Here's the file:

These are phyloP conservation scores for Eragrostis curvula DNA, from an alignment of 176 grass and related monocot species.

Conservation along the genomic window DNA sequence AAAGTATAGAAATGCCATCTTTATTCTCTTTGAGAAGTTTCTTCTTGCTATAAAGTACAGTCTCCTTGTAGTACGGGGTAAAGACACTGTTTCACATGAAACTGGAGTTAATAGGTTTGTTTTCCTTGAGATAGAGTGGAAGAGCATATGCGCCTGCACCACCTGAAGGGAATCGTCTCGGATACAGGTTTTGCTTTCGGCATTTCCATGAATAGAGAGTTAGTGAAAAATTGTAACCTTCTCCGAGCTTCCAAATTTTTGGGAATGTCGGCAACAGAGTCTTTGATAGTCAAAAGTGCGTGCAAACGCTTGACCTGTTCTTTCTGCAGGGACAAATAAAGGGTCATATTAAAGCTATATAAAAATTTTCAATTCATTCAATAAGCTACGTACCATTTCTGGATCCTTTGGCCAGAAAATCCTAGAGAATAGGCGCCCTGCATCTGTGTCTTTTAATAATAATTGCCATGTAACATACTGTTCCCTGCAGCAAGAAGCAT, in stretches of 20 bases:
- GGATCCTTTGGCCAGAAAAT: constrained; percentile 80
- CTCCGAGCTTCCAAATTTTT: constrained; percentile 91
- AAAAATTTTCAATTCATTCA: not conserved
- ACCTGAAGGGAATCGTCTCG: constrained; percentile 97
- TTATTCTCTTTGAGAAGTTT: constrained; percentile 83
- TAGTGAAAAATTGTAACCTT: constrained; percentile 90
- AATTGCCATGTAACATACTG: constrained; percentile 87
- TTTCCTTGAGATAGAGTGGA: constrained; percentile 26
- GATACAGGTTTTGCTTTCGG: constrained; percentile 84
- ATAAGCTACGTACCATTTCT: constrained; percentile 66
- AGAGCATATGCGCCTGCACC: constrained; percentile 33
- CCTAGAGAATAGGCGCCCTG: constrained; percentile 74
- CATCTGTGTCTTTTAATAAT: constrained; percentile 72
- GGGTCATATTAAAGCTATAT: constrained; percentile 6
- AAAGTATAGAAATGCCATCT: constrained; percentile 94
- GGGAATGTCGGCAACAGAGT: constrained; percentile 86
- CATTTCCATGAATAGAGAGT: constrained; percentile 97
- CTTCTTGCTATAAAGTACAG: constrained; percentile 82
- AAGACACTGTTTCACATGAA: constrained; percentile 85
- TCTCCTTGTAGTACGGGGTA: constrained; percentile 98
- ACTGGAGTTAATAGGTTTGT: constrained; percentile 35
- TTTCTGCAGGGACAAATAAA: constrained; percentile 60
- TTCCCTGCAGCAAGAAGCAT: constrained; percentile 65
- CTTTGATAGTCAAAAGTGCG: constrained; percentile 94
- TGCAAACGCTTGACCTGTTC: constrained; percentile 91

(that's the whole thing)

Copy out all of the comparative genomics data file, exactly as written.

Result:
These are phyloP conservation scores for Eragrostis curvula DNA, from an alignment of 176 grass and related monocot species.

Conservation along the genomic window DNA sequence AAAGTATAGAAATGCCATCTTTATTCTCTTTGAGAAGTTTCTTCTTGCTATAAAGTACAGTCTCCTTGTAGTACGGGGTAAAGACACTGTTTCACATGAAACTGGAGTTAATAGGTTTGTTTTCCTTGAGATAGAGTGGAAGAGCATATGCGCCTGCACCACCTGAAGGGAATCGTCTCGGATACAGGTTTTGCTTTCGGCATTTCCATGAATAGAGAGTTAGTGAAAAATTGTAACCTTCTCCGAGCTTCCAAATTTTTGGGAATGTCGGCAACAGAGTCTTTGATAGTCAAAAGTGCGTGCAAACGCTTGACCTGTTCTTTCTGCAGGGACAAATAAAGGGTCATATTAAAGCTATATAAAAATTTTCAATTCATTCAATAAGCTACGTACCATTTCTGGATCCTTTGGCCAGAAAATCCTAGAGAATAGGCGCCCTGCATCTGTGTCTTTTAATAATAATTGCCATGTAACATACTGTTCCCTGCAGCAAGAAGCAT, in stretches of 20 bases:
- GGATCCTTTGGCCAGAAAAT: constrained; percentile 80
- CTCCGAGCTTCCAAATTTTT: constrained; percentile 91
- AAAAATTTTCAATTCATTCA: not conserved
- ACCTGAAGGGAATCGTCTCG: constrained; percentile 97
- TTATTCTCTTTGAGAAGTTT: constrained; percentile 83
- TAGTGAAAAATTGTAACCTT: constrained; percentile 90
- AATTGCCATGTAACATACTG: constrained; percentile 87
- TTTCCTTGAGATAGAGTGGA: constrained; percentile 26
- GATACAGGTTTTGCTTTCGG: constrained; percentile 84
- ATAAGCTACGTACCATTTCT: constrained; percentile 66
- AGAGCATATGCGCCTGCACC: constrained; percentile 33
- CCTAGAGAATAGGCGCCCTG: constrained; percentile 74
- CATCTGTGTCTTTTAATAAT: constrained; percentile 72
- GGGTCATATTAAAGCTATAT: constrained; percentile 6
- AAAGTATAGAAATGCCATCT: constrained; percentile 94
- GGGAATGTCGGCAACAGAGT: constrained; percentile 86
- CATTTCCATGAATAGAGAGT: constrained; percentile 97
- CTTCTTGCTATAAAGTACAG: constrained; percentile 82
- AAGACACTGTTTCACATGAA: constrained; percentile 85
- TCTCCTTGTAGTACGGGGTA: constrained; percentile 98
- ACTGGAGTTAATAGGTTTGT: constrained; percentile 35
- TTTCTGCAGGGACAAATAAA: constrained; percentile 60
- TTCCCTGCAGCAAGAAGCAT: constrained; percentile 65
- CTTTGATAGTCAAAAGTGCG: constrained; percentile 94
- TGCAAACGCTTGACCTGTTC: constrained; percentile 91